Around the U.S., coronavirus, known for its impact on the lungs, is disproportionately ravaging Black communities, reminding us that racism is a public health crisis. We can’t breathe.

And when Black people rise up to challenge these layers of oppression, they are met with more suffocating repression. We can’t breathe.

There is a deep irony in seeing U.S. police meet Black Lives Matter protesters with more police brutality and excessive force. But these tactics are further unmasking the truth Black and Indigenous people already knew and have long been telling us: their bodies and safety are not what these systems were built to protect. And as they mobilize to dismantle and replace these systems, their right to protest is closely connected with their right to life.

In Solidarity Amidst Protest Repression

In this crucial and urgent moment of resistance to the normalization of state violence against the bodies and lives it deems disposable, Palestinians are adding their voices and experiences to the conversation about lethal and “less lethal” force.

Repression, in various crushing forms, is the default Israeli reaction to Palestinian protest. During the Great March of Return protests in Gaza, at least seven Palestinians, including three children, were killed by tear gas canisters fired by Israeli forces directly into crowds of protesters, part of an overall open-fire policy that has so far killed 214 protesters and injured 36,100 more. Their lives became lines in a human rights report: “Samir, 47…a tear gas canister launched by Israeli security forces lodged in his face.” “Hassan, 16…he never regained consciousness after his injury.”

In Palestine, like in the United States, lethal and “less lethal” forms of force are deployed hand-in-hand as part of a system. Within both settler colonial systems of power, we see gross impunity for state-sanctioned violence, staggering investment in militarism, denial or erasure of the history and experiences of “disfavored” communities, criminalization of their mere existence, and deep disparities in education, health, and access to livelihoods.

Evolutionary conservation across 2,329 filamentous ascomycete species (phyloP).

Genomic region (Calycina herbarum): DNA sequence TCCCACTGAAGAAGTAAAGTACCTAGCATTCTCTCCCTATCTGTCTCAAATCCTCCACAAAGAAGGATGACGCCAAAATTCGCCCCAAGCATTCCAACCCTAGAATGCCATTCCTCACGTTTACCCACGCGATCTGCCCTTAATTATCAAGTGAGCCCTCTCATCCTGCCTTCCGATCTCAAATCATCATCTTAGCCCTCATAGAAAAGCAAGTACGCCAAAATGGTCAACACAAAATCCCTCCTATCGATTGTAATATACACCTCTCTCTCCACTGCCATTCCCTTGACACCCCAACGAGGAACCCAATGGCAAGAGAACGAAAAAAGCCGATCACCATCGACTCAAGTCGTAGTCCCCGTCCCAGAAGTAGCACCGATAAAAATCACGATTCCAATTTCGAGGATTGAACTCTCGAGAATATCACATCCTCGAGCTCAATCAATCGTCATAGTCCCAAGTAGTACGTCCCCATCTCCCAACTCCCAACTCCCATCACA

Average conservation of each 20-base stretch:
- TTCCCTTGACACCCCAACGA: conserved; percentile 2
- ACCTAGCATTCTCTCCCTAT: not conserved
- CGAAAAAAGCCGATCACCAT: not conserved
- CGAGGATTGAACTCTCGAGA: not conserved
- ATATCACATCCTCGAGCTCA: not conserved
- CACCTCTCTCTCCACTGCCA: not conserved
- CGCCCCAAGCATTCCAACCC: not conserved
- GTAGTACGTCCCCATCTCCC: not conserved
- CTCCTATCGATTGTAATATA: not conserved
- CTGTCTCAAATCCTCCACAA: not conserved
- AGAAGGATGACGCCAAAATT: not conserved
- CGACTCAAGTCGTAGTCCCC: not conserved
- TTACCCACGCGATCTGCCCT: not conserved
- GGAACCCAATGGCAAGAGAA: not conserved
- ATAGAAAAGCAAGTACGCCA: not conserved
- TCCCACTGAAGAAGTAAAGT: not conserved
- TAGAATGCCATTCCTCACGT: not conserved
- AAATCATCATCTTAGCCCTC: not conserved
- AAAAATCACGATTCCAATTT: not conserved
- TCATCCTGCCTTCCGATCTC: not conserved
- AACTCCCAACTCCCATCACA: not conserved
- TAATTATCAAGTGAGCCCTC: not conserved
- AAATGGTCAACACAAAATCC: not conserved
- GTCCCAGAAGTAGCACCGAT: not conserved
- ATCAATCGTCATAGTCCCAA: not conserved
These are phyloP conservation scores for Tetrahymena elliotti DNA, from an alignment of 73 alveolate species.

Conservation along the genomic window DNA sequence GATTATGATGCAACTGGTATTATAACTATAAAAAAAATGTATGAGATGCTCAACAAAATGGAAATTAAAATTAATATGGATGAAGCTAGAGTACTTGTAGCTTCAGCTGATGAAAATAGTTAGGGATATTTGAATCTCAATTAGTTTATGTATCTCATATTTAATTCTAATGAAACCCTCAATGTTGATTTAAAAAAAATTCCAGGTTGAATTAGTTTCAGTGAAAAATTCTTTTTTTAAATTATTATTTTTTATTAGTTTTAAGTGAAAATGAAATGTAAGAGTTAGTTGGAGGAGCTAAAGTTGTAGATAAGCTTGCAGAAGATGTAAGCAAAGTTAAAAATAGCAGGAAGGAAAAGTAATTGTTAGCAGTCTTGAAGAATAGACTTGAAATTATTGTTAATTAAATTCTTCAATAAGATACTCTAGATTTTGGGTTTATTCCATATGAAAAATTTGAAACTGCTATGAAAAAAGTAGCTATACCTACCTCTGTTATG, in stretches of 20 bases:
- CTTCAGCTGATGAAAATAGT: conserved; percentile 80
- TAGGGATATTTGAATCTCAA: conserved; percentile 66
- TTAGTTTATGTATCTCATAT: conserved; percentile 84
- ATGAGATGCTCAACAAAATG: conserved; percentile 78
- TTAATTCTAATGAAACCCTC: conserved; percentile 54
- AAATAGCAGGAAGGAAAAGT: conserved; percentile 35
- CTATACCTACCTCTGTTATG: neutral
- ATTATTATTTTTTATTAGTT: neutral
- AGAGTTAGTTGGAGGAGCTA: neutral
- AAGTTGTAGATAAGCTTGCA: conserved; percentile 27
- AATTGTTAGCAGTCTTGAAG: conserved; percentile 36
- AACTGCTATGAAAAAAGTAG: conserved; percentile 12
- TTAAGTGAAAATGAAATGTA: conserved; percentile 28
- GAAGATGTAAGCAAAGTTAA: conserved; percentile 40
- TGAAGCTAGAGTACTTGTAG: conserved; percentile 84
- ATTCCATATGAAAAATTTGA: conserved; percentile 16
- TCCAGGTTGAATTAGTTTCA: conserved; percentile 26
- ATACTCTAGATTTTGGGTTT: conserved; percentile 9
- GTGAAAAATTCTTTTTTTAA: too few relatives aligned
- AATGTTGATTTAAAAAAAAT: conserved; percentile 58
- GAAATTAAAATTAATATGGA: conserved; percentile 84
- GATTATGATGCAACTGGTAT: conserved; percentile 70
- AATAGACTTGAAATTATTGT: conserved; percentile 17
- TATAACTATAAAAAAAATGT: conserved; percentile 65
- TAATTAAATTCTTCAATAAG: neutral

While we recognize that the forces of white supremacy, colonialism, militarism, and capitalism put Black American and Palestinian communities on common ground, their struggles for survival are also distinct.

As Palestinians react to the killing of George Floyd, for example, they are also facing an urgent moment of their own. Israel has pledged to annex its West Bank settlements by July 1st, with U.S. consent. With coronavirus and a massive civil rights mobilization on their minds, few Americans seem to be paying attention to how their country continues to co-sign Palestinian death and displacement.

With so much going on, what does nuanced, contextualized, active solidarity look like? One project created after Ferguson begins by stating, “Black-Palestinian solidarity is neither a guarantee nor a requirement — it is a choice.” Palestinian activist George Zeidan, co-founder of Right to Movement Palestine, wrote that comparisons between Black and Palestinian experiences must be drawn “out of [a] careful understanding of both struggles.”

Jewish Voice for Peace, which organizes the Deadly Exchange campaign aiming to end police exchange programs between the U.S. and Israel, released a statement on the nuances of solidarity, emphasizing that police exchange programs are not the source of racist policing in the U.S., but rather constitute “a mutual exchange of rights violations between like-minded governments.”

In a conversation hosted by the American-Arab Anti-Discrimination Committee, Palestinian legal scholar Noura Erakat emphasizes the depth of “the long tradition of Black internationalism” and the choice many Black civil rights leaders made to explicitly align themselves with the anti-colonial movements of the 1960s. This is the history of Black-Palestinian solidarity that continues to reverberate today.

Indeed, when the Movement for Black Lives (M4BL) launched their first policy platform in August 2016, it was a platform of internationalism that included Palestinians, clearly saying “Israel is an apartheid state” and calling for cuts to U.S. military expenditures (see Cut Military Expenditures Brief). This is one memorable example of a transformational practice of “solidarity as joint struggle.”

For those who choose it, active solidarity contains a shared vision. From Minneapolis to Gaza, protesters who face daily state violence and repression aren’t fighting for the promise of a “less lethal” future, but for a future where they can fully and truly thrive.



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Visualizing Palestine

Visualizing Palestine

Visualizing Palestine is a project that creates data-led, visual stories to advance a factual, rights-based narrative of Palestine and Palestinians